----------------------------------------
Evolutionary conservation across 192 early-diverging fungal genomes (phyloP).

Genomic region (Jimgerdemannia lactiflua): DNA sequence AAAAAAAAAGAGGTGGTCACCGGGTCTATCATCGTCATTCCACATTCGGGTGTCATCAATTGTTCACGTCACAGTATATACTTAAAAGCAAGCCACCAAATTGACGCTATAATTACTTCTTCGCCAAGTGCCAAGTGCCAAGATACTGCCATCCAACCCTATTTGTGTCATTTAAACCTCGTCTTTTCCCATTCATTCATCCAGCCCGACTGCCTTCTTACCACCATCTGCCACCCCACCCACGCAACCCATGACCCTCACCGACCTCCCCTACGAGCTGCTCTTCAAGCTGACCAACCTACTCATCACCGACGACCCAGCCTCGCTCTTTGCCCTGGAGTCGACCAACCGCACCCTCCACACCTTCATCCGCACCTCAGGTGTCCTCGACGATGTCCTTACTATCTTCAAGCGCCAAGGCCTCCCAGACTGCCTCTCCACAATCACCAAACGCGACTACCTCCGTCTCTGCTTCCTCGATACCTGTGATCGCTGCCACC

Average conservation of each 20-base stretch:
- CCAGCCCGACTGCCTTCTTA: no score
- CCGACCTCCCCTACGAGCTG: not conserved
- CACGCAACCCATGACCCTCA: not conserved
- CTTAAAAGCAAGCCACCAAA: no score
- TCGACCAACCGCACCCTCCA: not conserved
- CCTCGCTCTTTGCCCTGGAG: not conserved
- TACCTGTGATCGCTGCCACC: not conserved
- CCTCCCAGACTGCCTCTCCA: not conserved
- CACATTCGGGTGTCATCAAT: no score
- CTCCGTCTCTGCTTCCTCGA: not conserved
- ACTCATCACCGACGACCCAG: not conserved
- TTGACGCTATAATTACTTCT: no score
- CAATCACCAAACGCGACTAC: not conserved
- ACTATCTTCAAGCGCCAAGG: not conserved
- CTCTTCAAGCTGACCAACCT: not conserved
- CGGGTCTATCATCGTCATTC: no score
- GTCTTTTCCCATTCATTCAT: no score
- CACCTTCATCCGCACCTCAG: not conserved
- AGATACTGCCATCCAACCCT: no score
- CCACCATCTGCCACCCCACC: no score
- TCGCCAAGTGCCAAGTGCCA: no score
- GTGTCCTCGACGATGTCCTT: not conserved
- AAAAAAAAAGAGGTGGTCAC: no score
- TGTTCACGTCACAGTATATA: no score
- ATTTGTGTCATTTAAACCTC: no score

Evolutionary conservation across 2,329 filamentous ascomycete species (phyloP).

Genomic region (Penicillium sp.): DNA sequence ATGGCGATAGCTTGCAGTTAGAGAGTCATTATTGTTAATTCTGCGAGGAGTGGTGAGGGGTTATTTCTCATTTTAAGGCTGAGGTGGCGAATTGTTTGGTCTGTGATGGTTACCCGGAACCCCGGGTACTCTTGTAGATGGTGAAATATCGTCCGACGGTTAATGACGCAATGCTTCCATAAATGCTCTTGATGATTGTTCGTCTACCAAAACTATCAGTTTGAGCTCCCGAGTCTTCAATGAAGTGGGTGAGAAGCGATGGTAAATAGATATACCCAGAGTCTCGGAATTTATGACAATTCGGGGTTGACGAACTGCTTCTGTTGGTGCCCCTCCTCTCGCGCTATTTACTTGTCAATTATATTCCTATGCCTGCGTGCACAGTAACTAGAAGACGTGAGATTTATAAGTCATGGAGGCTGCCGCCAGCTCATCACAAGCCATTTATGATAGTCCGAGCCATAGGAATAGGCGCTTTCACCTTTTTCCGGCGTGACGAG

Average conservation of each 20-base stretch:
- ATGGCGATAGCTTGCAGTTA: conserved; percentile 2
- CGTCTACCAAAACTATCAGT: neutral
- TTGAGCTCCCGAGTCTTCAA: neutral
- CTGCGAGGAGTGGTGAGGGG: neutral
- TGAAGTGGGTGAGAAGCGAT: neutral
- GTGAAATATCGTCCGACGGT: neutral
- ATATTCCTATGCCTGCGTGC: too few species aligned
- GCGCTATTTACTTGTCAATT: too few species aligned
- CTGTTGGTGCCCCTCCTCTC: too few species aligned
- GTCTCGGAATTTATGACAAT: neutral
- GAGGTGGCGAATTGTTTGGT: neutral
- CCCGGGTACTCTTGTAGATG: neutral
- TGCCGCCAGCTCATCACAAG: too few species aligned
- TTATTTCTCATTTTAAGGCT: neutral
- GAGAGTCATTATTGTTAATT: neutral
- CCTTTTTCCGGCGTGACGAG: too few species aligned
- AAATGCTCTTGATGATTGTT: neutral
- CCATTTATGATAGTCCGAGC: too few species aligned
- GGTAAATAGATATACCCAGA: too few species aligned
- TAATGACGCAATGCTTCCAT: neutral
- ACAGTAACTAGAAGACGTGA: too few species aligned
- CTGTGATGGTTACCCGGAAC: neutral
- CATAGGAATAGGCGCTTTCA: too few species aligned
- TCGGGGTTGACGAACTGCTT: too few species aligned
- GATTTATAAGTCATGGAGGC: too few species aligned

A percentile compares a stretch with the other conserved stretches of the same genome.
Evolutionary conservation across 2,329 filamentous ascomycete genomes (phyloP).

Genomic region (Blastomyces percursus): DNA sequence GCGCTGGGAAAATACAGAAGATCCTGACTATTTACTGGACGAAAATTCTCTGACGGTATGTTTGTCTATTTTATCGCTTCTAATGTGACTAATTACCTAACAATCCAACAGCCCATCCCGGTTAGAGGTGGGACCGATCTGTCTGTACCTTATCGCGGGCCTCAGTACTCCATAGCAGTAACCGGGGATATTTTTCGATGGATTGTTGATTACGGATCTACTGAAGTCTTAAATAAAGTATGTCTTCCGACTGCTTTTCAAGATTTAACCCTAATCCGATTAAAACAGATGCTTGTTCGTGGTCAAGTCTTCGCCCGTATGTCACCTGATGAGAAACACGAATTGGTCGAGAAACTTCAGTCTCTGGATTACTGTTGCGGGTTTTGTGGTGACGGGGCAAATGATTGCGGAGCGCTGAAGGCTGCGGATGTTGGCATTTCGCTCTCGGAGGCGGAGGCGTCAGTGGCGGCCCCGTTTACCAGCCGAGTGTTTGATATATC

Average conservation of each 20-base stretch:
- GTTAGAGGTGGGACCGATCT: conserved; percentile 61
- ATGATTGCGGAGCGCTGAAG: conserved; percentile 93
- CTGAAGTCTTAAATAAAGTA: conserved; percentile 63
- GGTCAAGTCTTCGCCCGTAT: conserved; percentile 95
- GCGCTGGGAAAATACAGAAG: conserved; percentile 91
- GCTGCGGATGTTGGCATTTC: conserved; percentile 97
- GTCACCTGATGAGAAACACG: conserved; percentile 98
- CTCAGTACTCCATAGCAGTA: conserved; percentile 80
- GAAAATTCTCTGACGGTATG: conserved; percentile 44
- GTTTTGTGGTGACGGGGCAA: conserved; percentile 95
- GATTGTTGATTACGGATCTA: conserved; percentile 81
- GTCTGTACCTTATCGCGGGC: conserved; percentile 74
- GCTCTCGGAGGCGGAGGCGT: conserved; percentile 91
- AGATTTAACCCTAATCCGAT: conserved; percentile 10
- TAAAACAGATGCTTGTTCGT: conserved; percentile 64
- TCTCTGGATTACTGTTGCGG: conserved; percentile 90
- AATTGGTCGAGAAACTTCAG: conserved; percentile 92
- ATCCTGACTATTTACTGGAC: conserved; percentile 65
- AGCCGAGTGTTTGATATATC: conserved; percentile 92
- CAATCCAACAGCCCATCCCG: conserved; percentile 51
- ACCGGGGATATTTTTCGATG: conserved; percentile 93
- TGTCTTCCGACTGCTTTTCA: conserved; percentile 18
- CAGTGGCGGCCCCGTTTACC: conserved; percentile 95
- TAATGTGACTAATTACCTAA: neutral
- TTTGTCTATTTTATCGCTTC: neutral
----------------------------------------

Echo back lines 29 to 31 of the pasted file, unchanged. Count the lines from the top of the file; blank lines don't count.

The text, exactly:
Evolutionary conservation across 2,329 filamentous ascomycete species (phyloP).

Genomic region (Penicillium sp.): DNA sequence ATGGCGATAGCTTGCAGTTAGAGAGTCATTATTGTTAATTCTGCGAGGAGTGGTGAGGGGTTATTTCTCATTTTAAGGCTGAGGTGGCGAATTGTTTGGTCTGTGATGGTTACCCGGAACCCCGGGTACTCTTGTAGATGGTGAAATATCGTCCGACGGTTAATGACGCAATGCTTCCATAAATGCTCTTGATGATTGTTCGTCTACCAAAACTATCAGTTTGAGCTCCCGAGTCTTCAATGAAGTGGGTGAGAAGCGATGGTAAATAGATATACCCAGAGTCTCGGAATTTATGACAATTCGGGGTTGACGAACTGCTTCTGTTGGTGCCCCTCCTCTCGCGCTATTTACTTGTCAATTATATTCCTATGCCTGCGTGCACAGTAACTAGAAGACGTGAGATTTATAAGTCATGGAGGCTGCCGCCAGCTCATCACAAGCCATTTATGATAGTCCGAGCCATAGGAATAGGCGCTTTCACCTTTTTCCGGCGTGACGAG

Average conservation of each 20-base stretch: